Health Life

Financial conflicts of interest are often not disclosed in spinal surgery journals

Credit: Pixabay/CC0 Public Domain

Many studies published by major spinal surgery journals do not include full disclosure of researchers’ financial conflicts of interest (COIs), reports a study in Spine.

“[A] large number of physician-industry interactions…are underreported by authors publishing within the surgical spine literature,” according to the study by Jeremy D. Shaw, MD, and colleagues of University of Pittsburgh Medical Center. They propose steps to encourage more accurate disclosure of potential COIs—especially in spinal , where relationships between surgeons and the biomedical device industry play a crucial role in research and innovation.

High rate of incomplete financial disclosures in spinal surgery studies

The researchers reviewed financial COIs by authors who published studies in Spine and two other major spinal surgery journals between 2014 and 2017. The analysis included nearly 40,000 authors contributing to about 6,800 research articles.

The COI disclosures for each author were compared to those in the Center for Medicare and Medicaid Services’ publicly available Open Payments Database (OPD). Established under the Affordable Care Act, the OPD requires pharmaceutical, medical device, and biological products manufacturers to report all payments to physicians of more than $10. Overall, 15.8 percent of spinal surgery authors had payments reported in the OPD.

Dr. Shaw and colleagues then compared payments reported to the OPD with the authors’ financial disclosures in the published studies. Most payments reported to the OPD were reflected in the COI statements. Of the total $1.90 billion received by authors, approximately $1.48 billion—78 percent of the total—was accurately disclosed.

“Undisclosed payments included $180 million in researcher funding and $188 million in royalties,” Dr. Shaw and colleagues write. Charitable contributions and payments from royalties/licenses were most likely to be accurately reported, while funds for research and entertainment were least likely to be disclosed.

About 77 percent of authors of

Health Life

Researchers use public data to forecast new coronavirus cases

Jaideep Ray and Cosmin Safta use recorded data and a calculated infection rate to predict future cases of the coronavirus. This example is based off of data from New Mexico from April 12 to May 28 which was then used to forecast new COVID-19 cases between May 28 and June 7. Credit: Sydney Spruiell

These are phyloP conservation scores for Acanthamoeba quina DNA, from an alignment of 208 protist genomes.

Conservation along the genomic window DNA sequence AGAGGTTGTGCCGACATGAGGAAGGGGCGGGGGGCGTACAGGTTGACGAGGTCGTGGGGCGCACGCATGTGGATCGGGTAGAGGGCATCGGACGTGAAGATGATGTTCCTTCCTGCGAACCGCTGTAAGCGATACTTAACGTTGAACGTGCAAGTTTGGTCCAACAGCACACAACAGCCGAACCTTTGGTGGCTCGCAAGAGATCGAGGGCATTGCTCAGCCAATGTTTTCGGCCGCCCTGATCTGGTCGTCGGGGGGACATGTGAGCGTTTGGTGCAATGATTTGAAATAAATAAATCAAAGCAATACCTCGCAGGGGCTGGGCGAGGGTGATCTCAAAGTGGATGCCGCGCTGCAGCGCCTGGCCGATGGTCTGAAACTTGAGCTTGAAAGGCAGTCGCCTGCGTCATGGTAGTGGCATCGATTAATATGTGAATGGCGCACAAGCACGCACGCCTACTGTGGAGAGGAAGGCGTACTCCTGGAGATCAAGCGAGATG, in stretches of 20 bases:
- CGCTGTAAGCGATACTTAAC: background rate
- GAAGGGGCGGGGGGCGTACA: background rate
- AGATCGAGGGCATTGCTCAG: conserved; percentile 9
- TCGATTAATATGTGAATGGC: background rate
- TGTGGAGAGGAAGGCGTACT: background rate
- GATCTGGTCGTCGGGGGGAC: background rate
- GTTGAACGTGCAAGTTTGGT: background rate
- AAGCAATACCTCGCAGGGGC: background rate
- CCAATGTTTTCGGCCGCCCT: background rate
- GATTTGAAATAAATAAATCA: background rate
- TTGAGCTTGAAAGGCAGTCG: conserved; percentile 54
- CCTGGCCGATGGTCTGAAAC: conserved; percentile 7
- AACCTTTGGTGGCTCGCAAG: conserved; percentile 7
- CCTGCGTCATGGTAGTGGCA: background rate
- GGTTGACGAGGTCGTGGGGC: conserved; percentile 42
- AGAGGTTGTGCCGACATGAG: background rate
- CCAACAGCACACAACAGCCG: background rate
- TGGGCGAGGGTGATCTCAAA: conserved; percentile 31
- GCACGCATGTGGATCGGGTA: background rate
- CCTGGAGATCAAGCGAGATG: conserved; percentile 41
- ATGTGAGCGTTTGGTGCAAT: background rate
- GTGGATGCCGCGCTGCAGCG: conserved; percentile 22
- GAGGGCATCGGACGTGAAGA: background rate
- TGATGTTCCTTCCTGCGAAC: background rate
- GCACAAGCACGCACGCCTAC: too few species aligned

Global data networks that connect people through their devices have made it possible to create accurate short-term forecasts of new COVID-19 cases, using a method pioneered by two researchers at Sandia National Laboratories.

Jaideep Ray and Cosmin Safta used a model developed by Ray more than a decade ago to track plague epidemics using statistics. For COVID-19 they also drew upon the advice of their Sandia co-workers with expertise in modeling, mathematics and software engineering.

“I first started using this method in 2008-09. Cosmin and I adapted it in 2010 to track influenza-like illnesses,” Ray said. “When COVID-19 began to spread so rapidly, we knew we could use the same method to help forecast the outbreak.”

Ray and Safta use publicly available data from the Centers for Disease Control and Prevention, The New York Times Data Repository, Johns Hopkins University and various state departments of health. Within minutes, and without the need for high-performance computing resources, the researchers can forecast new cases in a region or nationally for the next seven to 10 days. Since April, the number of new cases have roughly followed the trends predicted by Ray and Safta.

“This method is a relatively easy and inexpensive way to get short-term forecasts about new coronavirus cases that decision-makers can use to allocate health care resources and response,” Safta explained. “This method is much easier and cheaper to do than methods that require more robust computers and manpower.”

The range of accuracy for the predictions